It’s been one hell of a ride, gang
Looking back at Progressive Basics when the company was first started. I was a very young man, only 35, but had already sat in every seat in a dealership. I had developed my own vehicle (Nissan Pathfinder) and owned two new car franchises. I was very fortunate and I listened to those a lot wiser than me.
By doing that, I was able to put together a system of pre-owned management training that over the years has worked for almost everyone who has taken it seriously. One thing I want to share with you today is commitment to structure. As in many classes in the past and articles of today, we will discuss the three basic foundations of any business: purpose, structure and accountability.
Structure is the one that I believe, in this day and time is the most important thing for any dealer to focus on. Structure is the simplest one to put into place and the simplest one to watch. Let me give you an example of structure: when you hire an individual and you outline their purpose to be managing that department, you have then outlined their structure. You are structured with a porter, five salespeople, a building, a million and a half in cars, etc.
Last, but not least what are you accountable for? You sit down with your accountability number. Ours, when we work in house with stores, is a bare minimum after year end write down of a 12% net, net, in the bank, ROI and an average stay in stock of 32 days. We can’t do what we do if we don’t have a purpose for what we are doing, so you need to look at it the same way.
Under structure – for the next three or four days in the morning drive the pre-owned lot, in the event this is not a problem, then pick something else, you are smart enough to figure out where I’m going with this.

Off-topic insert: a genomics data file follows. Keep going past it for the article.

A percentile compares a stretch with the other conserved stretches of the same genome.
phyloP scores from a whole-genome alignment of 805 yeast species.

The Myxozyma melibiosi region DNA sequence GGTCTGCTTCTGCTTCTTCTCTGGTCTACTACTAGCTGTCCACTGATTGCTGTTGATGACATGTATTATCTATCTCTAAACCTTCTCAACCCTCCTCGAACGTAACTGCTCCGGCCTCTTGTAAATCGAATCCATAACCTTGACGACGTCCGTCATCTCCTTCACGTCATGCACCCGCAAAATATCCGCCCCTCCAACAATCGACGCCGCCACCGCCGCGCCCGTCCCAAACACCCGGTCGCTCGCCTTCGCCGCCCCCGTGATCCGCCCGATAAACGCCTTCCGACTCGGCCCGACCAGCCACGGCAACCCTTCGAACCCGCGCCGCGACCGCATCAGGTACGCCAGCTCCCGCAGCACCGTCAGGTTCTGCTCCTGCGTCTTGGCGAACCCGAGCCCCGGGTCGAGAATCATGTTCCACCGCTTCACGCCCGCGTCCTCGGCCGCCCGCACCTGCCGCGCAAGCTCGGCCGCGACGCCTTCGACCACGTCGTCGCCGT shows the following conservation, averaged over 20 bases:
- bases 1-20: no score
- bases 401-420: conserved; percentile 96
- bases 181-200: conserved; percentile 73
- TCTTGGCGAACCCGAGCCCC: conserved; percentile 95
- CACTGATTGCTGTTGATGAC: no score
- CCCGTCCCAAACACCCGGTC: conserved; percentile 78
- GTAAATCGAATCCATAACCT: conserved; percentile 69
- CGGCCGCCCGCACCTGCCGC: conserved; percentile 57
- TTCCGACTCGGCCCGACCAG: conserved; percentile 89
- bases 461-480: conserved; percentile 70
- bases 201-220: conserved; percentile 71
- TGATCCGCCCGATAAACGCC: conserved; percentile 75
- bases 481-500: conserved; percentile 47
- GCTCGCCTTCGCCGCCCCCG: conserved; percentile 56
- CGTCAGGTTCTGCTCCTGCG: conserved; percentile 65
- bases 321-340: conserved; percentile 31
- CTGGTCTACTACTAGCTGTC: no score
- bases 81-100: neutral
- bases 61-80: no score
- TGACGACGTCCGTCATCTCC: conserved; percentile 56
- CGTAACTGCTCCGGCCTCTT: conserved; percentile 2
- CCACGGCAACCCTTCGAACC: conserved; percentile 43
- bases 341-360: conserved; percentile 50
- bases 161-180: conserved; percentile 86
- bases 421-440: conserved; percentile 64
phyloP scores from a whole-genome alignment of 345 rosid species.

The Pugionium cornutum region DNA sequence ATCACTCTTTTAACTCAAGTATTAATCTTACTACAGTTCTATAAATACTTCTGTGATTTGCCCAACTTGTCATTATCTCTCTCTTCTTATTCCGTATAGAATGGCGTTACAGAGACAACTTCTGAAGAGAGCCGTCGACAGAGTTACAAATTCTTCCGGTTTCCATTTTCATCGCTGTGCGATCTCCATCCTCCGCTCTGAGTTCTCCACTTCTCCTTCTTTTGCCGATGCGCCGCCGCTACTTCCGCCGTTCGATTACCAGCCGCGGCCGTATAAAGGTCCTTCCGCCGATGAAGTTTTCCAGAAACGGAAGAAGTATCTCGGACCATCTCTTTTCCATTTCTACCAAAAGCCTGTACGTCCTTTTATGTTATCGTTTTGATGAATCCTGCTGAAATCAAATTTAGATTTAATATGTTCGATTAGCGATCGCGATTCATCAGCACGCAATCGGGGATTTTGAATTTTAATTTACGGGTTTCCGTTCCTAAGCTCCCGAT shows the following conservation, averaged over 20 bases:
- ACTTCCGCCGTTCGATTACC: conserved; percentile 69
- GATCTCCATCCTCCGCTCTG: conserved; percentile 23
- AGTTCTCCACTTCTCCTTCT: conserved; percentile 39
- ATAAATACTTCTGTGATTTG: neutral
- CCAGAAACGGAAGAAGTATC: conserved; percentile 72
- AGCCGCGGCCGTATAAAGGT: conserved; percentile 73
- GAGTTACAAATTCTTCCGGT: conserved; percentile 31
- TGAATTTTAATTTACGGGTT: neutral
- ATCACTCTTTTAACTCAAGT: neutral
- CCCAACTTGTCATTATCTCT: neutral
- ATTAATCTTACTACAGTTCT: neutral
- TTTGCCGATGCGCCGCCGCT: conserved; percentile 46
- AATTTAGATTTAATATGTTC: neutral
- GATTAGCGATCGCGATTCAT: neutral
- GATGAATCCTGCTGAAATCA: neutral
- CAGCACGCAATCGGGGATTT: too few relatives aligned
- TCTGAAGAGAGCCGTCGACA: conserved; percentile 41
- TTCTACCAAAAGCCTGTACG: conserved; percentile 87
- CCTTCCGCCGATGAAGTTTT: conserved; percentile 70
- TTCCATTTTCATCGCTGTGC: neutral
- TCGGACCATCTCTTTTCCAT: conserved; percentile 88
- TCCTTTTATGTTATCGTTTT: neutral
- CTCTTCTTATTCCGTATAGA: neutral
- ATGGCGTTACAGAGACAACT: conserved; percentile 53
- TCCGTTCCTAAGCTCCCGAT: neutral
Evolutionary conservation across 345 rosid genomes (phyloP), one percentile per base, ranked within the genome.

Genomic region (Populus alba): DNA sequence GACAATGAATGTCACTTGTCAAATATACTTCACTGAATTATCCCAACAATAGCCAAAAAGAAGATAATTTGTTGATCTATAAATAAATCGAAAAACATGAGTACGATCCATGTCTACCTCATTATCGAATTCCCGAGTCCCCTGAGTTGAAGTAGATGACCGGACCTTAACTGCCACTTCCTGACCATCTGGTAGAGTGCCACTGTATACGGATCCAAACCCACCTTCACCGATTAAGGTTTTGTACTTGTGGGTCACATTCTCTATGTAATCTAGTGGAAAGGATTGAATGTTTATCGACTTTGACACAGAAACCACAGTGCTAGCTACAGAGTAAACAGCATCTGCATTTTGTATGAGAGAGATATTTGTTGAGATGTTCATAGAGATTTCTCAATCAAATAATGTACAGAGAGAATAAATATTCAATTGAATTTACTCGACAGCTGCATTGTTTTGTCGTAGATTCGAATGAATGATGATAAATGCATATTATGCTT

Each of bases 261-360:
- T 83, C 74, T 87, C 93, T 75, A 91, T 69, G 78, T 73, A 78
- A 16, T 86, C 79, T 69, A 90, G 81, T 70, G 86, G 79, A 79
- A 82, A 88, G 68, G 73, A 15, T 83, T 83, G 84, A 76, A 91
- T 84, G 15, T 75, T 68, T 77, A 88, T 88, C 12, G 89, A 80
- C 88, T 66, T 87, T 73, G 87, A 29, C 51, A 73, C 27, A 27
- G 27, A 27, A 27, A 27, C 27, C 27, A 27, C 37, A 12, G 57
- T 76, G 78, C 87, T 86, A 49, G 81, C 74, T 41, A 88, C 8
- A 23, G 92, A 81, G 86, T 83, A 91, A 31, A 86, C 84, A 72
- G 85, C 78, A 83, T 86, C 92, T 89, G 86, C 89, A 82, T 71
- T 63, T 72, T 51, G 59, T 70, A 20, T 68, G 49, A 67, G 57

Go into the used car manager’s office and say, “you need to clean up the rocker panel on that F-150, when they put the tire gloss on it, it was still wet when they drove it through the gravel, and it looks bad.” Next day drive through, then go in and say, “You need to move that GMC Envoy because the sand has blown way up under the tires and it’s very obvious it’s been parked there for a long time.” After three or four days that sales manager is going to know what you expect under his structured environment. You are looking for first class, clean inventory.
After a few days of doing this, stop for a week. You know as well as I do what’s going to happen. They are going to go back to the same old drill. You have got to write out your purpose, structure and accountability assessment for that manager before you can ever expect to have a pre-owned operation that runs in a truly functional manner.